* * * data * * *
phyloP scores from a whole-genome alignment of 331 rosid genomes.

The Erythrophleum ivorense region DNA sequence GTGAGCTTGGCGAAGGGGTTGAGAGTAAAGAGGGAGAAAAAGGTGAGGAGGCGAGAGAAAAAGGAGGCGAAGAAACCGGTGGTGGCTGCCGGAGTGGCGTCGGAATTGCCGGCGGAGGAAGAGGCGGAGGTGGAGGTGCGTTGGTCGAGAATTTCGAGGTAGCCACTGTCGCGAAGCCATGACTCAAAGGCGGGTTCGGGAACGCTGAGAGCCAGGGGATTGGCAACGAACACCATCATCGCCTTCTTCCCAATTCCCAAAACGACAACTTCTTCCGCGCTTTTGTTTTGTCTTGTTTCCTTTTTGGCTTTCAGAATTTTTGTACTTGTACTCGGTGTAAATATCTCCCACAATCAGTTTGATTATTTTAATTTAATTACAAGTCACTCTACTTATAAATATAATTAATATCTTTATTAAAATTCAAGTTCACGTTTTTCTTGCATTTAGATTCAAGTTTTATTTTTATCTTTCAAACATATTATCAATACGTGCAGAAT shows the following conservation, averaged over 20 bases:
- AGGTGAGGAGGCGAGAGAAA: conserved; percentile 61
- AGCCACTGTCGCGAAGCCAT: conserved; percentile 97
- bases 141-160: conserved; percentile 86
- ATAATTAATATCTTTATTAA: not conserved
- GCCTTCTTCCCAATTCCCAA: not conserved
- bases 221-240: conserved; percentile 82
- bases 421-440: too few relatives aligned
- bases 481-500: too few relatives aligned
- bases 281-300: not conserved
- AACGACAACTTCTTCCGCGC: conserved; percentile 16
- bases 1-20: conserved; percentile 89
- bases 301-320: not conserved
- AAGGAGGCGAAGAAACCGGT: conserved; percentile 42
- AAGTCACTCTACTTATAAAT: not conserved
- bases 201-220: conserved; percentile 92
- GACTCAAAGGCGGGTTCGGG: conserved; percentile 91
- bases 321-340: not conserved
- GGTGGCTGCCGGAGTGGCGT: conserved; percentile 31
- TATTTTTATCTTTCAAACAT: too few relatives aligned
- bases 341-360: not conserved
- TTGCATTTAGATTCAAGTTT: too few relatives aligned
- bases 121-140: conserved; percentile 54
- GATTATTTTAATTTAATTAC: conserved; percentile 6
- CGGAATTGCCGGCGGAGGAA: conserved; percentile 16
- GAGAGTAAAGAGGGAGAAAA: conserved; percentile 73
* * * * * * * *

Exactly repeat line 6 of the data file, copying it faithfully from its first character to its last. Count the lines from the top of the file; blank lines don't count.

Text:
- ATAATTAATATCTTTATTAA: not conserved